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Beirut - March of The Zapotec and Realpeople Holland

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Artist: Beirut

Album: March of The Zapotec and Realpeople Holland

Label: Pompeii

Review date: Feb. 16, 2009

Zach Condon is one of those people who draw a lot of inspiration from the places they visit. His much-adored debut Gulag Orkestar was ostensibly an homage to Balkan folk music (although it also reflected other European orchestral and big band influences). His second full-length, The Flying Club Cup, was his western Europe album, a gloss on the catalogs of Jacques Brel or Charles Aznavour.

After he released The Flying Club Cup, Condon announced that he was taking a break from Beirut, citing difficulties from his constant touring schedule. Now, just a year later, Beirut is back and apparently refreshed. Condon’s released a new EP of Beirut material and an EP of songs from Realpeople, the synthpop band that, before Beirut, was Condon’s primary outlet.

March of the Zapotec bills itself as “new recordings from the state of Oaxaca,” and the album was inspired by a trip that Condon and some friends took to the town of Teotitlan del Valle, just outside of Oaxaca. The EP contains one field recording of a band playing in El Zocolo Plaza, and a local ground called Band Jimenez makes a contribution on several tracks. Condon wrote the songs, inspired by what he heard in Oaxaca, and recorded them either in Teotitlan del Valle or back home in Brooklyn.

Going back to his first album, Condon has often had more success as an individual songwriter than he has putting together a full album’s worth of material. In part, this is because his work claims inspiration from a specific place but almost necessarily romanticizes it and elides the more unpleasant aspects. The Flying Club Cup, for instance, evoked an imagined France of 75 years ago, in which all the people are roguish sophisticates who listen to only the best music. This idea inspired very good individual pop songs but it’s difficult for a contemporary songwriter to work in this style without a lot of it sounding the same, or without the conceit wearing thin.

It’s an easier thing to pull off during the course of a 15-minute EP, however, and the songs on March of the Zapotec have a looser, more experimental feel. Some, like “La Llorana” and “The Akara” are divided into several movements, such that part of the song may be the work of Band Jimenez while another part may be Condon recording at home in Brooklyn. Other songs are entirely instrumental. None of them are likely to go into heavy rotation, but they do show Condon expanding his band’s creative reach.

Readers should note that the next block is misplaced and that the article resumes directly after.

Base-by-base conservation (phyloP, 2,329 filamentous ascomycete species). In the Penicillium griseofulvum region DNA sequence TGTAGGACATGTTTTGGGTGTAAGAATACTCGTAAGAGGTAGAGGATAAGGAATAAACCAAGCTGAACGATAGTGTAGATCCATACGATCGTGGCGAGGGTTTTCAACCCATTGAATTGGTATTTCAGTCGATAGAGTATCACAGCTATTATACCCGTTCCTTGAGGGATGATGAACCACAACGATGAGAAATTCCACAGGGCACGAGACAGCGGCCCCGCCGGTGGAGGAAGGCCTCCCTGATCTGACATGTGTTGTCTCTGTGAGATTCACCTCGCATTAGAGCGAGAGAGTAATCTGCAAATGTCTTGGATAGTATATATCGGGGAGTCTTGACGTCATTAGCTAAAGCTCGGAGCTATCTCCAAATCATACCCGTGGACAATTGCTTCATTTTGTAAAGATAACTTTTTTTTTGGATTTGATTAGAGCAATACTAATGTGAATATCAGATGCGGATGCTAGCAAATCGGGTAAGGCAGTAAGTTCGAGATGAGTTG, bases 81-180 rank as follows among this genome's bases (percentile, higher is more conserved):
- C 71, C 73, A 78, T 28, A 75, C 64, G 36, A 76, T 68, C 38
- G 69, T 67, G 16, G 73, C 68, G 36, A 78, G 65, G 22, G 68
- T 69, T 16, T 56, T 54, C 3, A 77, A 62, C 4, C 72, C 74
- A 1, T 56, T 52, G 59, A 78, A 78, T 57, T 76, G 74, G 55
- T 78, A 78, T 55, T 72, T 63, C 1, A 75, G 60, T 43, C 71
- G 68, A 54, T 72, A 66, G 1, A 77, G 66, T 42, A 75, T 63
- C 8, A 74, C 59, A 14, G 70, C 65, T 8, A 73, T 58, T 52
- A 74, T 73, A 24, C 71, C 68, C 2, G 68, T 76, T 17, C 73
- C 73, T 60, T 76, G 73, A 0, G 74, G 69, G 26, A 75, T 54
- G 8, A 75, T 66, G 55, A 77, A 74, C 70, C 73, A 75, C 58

The second EP, Holland could not be more different, at least in terms of its backstory. Realpeople was a bedroom recording project that Condon worked on before starting Beirut. He has already released some of this material; “My Night With the Prostitute From Marseilles,” a song not as risqué as that title would lead you to believe, was part of a charitable compilation last year, and “Venice” was on a compilation given to subscribers to The Believer. Those are probably the two strongest songs, each reminiscent of early Magnetic Fields albums. The rest of the songs are enjoyable, although perhaps because this is a side project, they have an unfinished quality to them that sounds like it was purposeful: the last song, “No Dice” is just a repetition of a few simple hooks. “The Concubine,” with its accordion and trumpet, seems like a draft of a Beirut song left unfinished.

The two EPs here may be just a palette cleanser, or a chance for Condon to try out some new material after a hiatus. March of the Zapotec and Holland won’t get people as stirred up as Gulag Orkestar but they do suggest some interesting new directions.

By Tom Zimpleman

Other Reviews of Beirut

Gulag Orkestar

The Flying Club Cup

The Rip Tide

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View all articles by Tom Zimpleman

Find out more about Pompeii

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